What is self-harm?

Also called self-injury, self-inflicted violence, or self-mutilation, self-harm is defined as the purposeful destruction of bodily tissue in an effort to alleviate emotional pain. Typically, self-harm shows up in the form of cutting on the body with blades, knives, scissors, or other sharp instruments. Self-harm can also be burning, scratching, hitting, banging, bone-breaking, or interfering with wound-healing. Generally speaking, tattooing and piercing are not considered self-harm.

One of the scariest things about self-harm is that a lot of people think it’s a suicide attempt, especially since cutting often happens on the arm, very near the wrist and important arteries. This is a common misconception. Self-harm is not suicidal behavior, even though it can sometimes look like it. On the contrary, self-injurers have found a way of coping with difficult emotions—which is a statement of survival, not despair. However, if self-harm goes untreated for long enough, eventually those intense feelings can lead to despair, and suicide is a possible outcome, albeit a rare one. Self-injurers should seek counseling from a professional therapist with whatever it is inside that feels so overwhelming.

There are several different kinds of self-harm. Very severe and dramatic injuries to the body, such as limb amputation and eyeball enucleation, are associated with severe mental illness such as schizophrenia. This kind of behavior is most often seen in psychiatric hospitals, and is treated with intensive therapy and psychiatric medication. Repetitive head banging and skin picking are another kind of self-harm, often associated with disorders such as mental retardation and autism. In these cases, specially trained occupational and behavioral therapists work with the individual and the family in controlled environments to reduce the frequency of injury from the behavior.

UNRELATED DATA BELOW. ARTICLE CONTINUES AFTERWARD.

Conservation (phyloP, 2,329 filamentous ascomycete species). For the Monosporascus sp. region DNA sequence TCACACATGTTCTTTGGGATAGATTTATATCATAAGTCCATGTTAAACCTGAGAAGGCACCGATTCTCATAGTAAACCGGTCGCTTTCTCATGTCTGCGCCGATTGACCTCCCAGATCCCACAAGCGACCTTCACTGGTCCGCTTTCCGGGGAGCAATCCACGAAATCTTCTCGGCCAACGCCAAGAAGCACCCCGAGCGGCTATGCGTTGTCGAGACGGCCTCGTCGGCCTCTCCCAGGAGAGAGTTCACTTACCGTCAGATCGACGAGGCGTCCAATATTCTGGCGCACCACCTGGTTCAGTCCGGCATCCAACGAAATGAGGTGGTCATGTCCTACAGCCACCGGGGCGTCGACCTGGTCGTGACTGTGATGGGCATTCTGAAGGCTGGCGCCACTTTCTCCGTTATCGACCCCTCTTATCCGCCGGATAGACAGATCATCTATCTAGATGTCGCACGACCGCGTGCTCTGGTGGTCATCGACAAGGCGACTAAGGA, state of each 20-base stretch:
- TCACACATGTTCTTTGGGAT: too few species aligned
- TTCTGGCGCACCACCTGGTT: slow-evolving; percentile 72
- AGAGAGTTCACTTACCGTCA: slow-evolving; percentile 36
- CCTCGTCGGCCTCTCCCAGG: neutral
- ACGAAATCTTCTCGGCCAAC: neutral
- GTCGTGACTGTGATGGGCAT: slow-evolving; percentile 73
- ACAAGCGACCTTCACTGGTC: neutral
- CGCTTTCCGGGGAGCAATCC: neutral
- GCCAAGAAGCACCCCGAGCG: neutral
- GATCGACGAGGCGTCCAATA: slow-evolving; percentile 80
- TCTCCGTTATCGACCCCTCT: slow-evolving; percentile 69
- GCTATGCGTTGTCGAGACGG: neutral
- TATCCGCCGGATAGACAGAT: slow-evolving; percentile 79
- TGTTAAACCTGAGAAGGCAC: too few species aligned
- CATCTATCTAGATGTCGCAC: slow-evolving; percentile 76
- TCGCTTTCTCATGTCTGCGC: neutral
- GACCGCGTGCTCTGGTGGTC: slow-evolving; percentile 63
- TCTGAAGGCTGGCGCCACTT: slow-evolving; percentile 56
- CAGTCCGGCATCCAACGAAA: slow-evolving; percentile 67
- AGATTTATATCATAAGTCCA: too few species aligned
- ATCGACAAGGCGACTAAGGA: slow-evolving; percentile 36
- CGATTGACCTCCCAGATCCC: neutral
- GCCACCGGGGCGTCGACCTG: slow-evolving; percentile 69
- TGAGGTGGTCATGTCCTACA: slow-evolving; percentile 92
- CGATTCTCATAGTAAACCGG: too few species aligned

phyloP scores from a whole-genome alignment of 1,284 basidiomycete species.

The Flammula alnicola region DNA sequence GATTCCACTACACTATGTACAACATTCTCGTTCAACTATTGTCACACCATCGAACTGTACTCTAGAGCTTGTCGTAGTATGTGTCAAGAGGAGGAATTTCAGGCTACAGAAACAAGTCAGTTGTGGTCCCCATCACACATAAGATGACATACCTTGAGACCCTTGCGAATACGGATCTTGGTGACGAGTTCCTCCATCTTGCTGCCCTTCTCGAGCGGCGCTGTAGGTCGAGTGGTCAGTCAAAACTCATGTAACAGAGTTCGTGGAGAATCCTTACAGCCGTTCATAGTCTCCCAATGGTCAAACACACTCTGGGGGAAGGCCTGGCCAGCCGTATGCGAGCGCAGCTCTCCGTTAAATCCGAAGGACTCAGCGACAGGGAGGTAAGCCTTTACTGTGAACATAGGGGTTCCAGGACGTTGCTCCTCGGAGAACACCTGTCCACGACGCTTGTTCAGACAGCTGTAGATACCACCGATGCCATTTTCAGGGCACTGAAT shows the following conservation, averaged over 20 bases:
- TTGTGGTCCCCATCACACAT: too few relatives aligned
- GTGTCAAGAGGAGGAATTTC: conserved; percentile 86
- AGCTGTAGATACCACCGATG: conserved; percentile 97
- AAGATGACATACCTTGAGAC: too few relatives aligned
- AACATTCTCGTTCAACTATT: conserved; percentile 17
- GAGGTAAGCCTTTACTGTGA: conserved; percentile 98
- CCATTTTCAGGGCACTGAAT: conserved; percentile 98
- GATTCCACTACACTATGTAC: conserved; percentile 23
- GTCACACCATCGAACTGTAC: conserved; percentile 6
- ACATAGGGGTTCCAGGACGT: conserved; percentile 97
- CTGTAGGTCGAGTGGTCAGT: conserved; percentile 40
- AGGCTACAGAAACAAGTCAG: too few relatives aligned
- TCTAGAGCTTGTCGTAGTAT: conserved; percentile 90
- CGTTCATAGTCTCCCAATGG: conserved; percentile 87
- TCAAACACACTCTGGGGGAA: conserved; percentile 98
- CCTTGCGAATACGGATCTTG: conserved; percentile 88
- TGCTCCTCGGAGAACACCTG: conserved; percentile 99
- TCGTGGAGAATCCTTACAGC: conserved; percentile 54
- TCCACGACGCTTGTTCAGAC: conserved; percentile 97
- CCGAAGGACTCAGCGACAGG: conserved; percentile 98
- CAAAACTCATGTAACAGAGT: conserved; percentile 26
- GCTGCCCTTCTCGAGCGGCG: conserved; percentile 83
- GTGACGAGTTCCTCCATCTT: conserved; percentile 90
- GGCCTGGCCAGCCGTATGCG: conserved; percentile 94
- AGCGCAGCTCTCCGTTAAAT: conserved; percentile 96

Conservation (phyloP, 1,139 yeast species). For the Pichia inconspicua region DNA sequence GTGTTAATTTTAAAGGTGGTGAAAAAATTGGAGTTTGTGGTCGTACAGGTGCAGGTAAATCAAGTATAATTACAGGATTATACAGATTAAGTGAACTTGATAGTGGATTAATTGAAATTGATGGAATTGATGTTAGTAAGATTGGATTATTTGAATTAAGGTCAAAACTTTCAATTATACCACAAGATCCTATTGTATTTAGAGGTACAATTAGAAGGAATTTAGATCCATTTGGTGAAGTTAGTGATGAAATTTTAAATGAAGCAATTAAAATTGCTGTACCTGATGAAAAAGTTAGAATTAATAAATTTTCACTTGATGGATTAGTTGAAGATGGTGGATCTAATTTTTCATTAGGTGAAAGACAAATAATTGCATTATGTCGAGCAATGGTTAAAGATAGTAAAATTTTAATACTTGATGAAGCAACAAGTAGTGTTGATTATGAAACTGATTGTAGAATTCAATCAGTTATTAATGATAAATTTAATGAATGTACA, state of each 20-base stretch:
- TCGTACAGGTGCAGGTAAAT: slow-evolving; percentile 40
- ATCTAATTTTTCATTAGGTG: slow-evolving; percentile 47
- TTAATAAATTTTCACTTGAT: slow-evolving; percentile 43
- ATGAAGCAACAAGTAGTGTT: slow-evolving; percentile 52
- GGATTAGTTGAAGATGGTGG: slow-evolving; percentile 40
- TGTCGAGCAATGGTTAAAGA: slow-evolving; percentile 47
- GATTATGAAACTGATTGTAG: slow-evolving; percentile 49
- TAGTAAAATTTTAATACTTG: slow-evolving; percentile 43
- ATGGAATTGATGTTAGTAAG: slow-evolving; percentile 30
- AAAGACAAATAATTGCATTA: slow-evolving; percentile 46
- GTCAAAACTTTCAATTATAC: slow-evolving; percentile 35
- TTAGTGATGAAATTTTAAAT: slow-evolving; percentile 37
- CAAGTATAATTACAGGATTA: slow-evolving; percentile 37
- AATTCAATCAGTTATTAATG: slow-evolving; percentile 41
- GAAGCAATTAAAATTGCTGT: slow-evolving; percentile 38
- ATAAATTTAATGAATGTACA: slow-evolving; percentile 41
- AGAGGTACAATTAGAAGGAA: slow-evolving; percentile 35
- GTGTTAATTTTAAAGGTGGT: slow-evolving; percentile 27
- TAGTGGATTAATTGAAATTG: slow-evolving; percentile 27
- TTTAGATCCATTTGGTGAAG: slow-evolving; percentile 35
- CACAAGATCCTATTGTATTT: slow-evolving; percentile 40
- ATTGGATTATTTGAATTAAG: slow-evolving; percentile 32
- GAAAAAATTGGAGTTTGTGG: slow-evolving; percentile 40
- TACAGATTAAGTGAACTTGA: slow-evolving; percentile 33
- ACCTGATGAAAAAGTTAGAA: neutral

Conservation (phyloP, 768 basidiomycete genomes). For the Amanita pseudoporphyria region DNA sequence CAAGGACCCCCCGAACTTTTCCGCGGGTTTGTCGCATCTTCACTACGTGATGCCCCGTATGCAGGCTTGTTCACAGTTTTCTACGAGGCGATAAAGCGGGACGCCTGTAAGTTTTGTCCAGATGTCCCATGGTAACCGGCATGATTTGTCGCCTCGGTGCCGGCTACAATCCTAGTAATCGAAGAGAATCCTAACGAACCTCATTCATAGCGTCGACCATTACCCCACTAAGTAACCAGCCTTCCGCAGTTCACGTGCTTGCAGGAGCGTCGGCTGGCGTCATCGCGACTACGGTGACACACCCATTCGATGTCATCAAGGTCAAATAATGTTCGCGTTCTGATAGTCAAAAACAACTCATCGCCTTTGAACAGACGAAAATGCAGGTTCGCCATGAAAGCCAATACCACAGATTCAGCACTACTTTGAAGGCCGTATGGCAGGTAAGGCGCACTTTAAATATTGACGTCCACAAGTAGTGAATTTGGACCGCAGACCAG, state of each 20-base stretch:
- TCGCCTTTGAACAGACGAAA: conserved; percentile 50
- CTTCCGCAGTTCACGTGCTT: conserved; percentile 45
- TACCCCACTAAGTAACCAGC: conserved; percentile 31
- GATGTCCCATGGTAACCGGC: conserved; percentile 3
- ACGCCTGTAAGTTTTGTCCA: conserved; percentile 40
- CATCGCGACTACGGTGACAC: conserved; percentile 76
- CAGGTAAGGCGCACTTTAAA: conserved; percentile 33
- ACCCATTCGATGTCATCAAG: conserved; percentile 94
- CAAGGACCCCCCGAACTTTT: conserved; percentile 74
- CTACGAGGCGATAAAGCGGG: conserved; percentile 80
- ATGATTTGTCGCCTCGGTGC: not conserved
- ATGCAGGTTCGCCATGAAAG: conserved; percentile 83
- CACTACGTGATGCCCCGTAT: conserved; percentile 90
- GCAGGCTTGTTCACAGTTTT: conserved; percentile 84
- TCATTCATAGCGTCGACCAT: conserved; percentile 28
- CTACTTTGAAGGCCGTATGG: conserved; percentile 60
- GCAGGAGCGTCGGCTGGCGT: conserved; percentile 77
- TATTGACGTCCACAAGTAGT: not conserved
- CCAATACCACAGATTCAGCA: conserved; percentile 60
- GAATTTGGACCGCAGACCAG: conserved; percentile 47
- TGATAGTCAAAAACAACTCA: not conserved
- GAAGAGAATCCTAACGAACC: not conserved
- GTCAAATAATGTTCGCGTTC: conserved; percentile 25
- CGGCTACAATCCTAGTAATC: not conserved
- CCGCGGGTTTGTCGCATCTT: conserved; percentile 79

The more common type of self-harm, seen often in elementary and high schools and among many young adults, is called “superficial self-injury." This is the kind I work with. It is characterized by purposeful self-destructive behavior, such as cutting or burning, that is often hidden by the self-injurer due to shame and embarrassment. The key word here is “purposeful”--it serves the purpose of alleviating emotional pain.   On the outside, these individuals are known to be bright, creative, non-confrontational, helpful, and friendly. On the inside, they are suffering a great deal, and use self-harm as a way to soothe their internal pain.

Why on earth would they do that to themselves?

Ah, the most commonly asked question. The truth is there are dozens of reasons, but they are not all easy to understand. Sometimes hurting the body is a way of inflicting a kind of pain that can be controlled, especially when the pain inside--or the environment outside--feels completely out of control. Sometimes breaking the skin can feel like popping a balloon that has too much air inside. In this case, self-harm serves as a “release valve” that decreases built up emotional pressure inside. Other times a person might even inflict a wound to purposely feel pain. Someone like this might feel dead inside, and feeling pain helps them to feel more alive.

You might have heard people refer to self-harm as “attention-getting behavior.” This is where things get a little touchy. The problem with referring to it in this way is that it tends to end the conversation (and therefore the possibility of ever helping the self-injurer) in a dismissive manner. As a society, we are often guilty of being disgusted by attention-getting behavior, and we cast it off as an immature and irresponsible act of rebellion. I like to challenge those who carry such beliefs. First, self-inflicted wounds are more commonly found on body parts that are easily hidden by clothing. This would indicate that the self-injurer is neither proud of the wound, nor does he or she desire attention from it. But there’s a bigger point to be made here: If self-harm is indeed the behavior of an attention-starved individual, shouldn’t we take a closer look at the starvation itself, and not shame the behavior that has resulted? Someone who so desperately needs attention is suffering from the emotional equivalent of severe malnutrition, and is in need of an emotional IV tube. Harming the body on purpose is a cry for help, and it is important that these individuals get the help they need without being shamed, belittled, or interrogated.

Are you worried about someone you love? Answer these questions to find out if your loved one might be engaging in self-harm.

Are you worried about yourself? Answer these questions to find out if it’s time to call a therapist about self-harm.

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